Being half demon, our hero can do stuff that William couldn’t. For example, you can attune yokai cores dropped by some tough mobs into your guardian spirit and use powerful, demon-specific attacks which vary depending on the type of the demon core you are using. Besides HP and KI (stamina), Nioh 2 introduces the third combat resource – anima, which powers those yokai moves. One additional combat option is a full demon transformation, which can be used only after the gauge fills to 100% (by beating regular mobs). As a fiery, towering yokai, you are invulnerable and far deadlier than in the human form, but you can sustain it for a very short time, shortened even more with every swing and dodge you perform, and with each hit you take. Demon transformation is best saved for the final phase of the tough boss fight when your AI or player partner is dead, when health items are exhausted and hope is generally lost. But even then, this is a gamble which may or may not work: in our experience, temporary overconfidence which it provides for players almost always results in overexposure when it ends. One second you are careless, madly swinging, a roaring giant, and next, you are a tiny samurai with kusarigama and no stamina to block or dodge massive jaws rushing your way. Gulp and die, rinse and repeat, or give in to the rage-quit yokai…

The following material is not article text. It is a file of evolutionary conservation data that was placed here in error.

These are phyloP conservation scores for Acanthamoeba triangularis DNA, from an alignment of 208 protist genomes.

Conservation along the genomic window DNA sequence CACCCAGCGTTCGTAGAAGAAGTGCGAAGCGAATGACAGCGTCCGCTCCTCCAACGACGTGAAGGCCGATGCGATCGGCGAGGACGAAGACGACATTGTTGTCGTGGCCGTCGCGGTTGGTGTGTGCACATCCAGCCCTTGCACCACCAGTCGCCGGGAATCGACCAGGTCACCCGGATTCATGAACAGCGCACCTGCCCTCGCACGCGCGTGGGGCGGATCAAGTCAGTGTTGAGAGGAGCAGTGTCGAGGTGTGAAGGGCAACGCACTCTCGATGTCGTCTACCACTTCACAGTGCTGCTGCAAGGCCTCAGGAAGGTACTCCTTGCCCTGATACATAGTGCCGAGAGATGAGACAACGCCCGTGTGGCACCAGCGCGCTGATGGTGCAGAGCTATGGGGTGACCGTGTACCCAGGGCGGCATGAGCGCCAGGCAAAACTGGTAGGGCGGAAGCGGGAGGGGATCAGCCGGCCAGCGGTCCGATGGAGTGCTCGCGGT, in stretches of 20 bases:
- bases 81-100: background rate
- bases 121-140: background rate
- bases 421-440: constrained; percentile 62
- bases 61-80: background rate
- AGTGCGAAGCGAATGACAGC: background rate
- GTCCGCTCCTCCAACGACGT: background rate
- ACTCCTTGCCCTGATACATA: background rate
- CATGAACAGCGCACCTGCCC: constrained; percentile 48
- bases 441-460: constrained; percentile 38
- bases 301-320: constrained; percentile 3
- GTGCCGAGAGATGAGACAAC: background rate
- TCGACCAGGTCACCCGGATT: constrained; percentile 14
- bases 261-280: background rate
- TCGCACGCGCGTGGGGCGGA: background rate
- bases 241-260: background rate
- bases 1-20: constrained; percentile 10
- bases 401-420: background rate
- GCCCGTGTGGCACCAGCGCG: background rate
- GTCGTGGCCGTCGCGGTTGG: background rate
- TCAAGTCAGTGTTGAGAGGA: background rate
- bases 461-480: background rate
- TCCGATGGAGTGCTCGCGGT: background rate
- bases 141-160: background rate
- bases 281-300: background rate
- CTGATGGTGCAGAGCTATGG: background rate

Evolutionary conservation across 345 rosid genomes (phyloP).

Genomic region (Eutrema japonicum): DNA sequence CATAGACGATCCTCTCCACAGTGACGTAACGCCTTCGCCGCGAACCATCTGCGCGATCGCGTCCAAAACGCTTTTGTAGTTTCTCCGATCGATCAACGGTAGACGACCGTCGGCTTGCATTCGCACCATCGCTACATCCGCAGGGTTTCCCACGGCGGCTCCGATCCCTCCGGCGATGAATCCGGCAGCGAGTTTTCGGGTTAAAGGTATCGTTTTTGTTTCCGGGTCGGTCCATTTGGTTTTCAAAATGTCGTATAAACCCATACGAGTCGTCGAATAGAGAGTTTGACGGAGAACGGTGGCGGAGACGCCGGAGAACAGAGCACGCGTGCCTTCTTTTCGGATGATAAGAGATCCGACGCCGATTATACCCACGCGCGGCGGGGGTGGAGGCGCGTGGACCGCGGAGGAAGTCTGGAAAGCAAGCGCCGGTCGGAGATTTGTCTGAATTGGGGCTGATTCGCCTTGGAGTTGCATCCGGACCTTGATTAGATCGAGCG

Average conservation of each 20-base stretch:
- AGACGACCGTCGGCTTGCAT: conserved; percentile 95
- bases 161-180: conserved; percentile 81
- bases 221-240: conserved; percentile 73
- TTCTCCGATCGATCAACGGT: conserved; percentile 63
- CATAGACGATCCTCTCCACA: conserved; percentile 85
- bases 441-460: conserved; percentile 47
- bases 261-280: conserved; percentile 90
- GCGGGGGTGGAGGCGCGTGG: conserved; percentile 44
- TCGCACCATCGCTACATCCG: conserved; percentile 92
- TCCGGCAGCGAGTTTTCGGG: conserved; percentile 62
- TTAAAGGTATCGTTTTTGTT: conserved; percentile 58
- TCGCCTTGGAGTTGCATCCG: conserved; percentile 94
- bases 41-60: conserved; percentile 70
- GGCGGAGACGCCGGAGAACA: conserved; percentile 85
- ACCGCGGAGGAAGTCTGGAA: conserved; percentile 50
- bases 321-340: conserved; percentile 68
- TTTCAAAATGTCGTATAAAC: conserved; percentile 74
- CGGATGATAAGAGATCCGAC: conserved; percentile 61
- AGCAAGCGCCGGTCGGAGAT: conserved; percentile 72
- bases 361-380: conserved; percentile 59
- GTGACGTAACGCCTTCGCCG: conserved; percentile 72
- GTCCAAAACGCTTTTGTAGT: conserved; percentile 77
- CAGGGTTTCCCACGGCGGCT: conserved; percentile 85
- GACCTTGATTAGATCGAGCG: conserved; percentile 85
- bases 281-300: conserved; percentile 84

If you don’t mind the difficulty and complexity, there is a lot to like in Nioh 2. But if you play this kind of games motivated primarily by aesthetic melancholy, hidden meanings and layered lore hidden in every Dark Souls game, Nioh 2 could drag you down and spit you out, leaving you bruised and dissatisfied. Here, the struggle is real.
- Fans of Soulsborne and aRPG games
- People looking for that high you get by conquering a challenge after suffering for hours
- You can spend dozens of hours with the game.
- Good boss fight design.
- Improvements in most aspects over the first Nioh.
- Difficulty balance is poor – the learning curve is way too high even for Soulsborne games.
- Its super-complex combat system is both its advantage and greatest hurdle